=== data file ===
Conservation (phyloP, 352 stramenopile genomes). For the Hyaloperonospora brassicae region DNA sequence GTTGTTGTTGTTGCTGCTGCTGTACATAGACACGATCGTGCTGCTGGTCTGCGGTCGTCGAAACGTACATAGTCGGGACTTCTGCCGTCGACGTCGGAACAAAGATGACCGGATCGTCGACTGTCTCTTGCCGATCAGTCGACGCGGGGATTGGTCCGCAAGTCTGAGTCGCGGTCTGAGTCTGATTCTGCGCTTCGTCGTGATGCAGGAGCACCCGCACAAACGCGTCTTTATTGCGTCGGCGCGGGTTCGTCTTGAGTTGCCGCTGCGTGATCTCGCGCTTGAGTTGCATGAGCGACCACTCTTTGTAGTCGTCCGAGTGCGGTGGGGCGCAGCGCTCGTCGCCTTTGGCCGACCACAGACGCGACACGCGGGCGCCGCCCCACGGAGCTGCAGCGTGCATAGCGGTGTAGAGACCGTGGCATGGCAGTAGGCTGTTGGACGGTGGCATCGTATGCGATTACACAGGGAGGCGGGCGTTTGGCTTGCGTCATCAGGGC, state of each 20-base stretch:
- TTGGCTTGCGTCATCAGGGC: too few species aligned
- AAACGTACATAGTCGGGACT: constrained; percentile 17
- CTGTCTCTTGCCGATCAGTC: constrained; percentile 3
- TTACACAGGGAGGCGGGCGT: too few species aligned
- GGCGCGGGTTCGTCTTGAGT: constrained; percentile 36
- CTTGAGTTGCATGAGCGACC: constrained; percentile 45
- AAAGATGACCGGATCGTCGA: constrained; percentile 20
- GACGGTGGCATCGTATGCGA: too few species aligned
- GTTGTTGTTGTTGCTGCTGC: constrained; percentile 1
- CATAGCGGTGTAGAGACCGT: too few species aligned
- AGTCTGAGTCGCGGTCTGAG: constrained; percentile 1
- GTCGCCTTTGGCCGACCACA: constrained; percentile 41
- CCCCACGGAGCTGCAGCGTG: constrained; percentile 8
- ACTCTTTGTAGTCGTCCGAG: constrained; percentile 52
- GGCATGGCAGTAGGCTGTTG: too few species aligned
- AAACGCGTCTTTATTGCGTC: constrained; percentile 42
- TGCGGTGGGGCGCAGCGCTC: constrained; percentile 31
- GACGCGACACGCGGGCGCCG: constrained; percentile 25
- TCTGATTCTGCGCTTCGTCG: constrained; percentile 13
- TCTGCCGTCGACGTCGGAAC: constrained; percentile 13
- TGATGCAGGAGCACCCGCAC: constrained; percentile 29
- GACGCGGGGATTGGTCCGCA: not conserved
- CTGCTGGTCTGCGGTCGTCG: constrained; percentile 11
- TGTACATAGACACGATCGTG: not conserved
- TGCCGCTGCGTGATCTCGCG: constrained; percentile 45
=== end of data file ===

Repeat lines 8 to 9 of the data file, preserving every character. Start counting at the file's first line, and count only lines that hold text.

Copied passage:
- AAAGATGACCGGATCGTCGA: constrained; percentile 20
- GACGGTGGCATCGTATGCGA: too few species aligned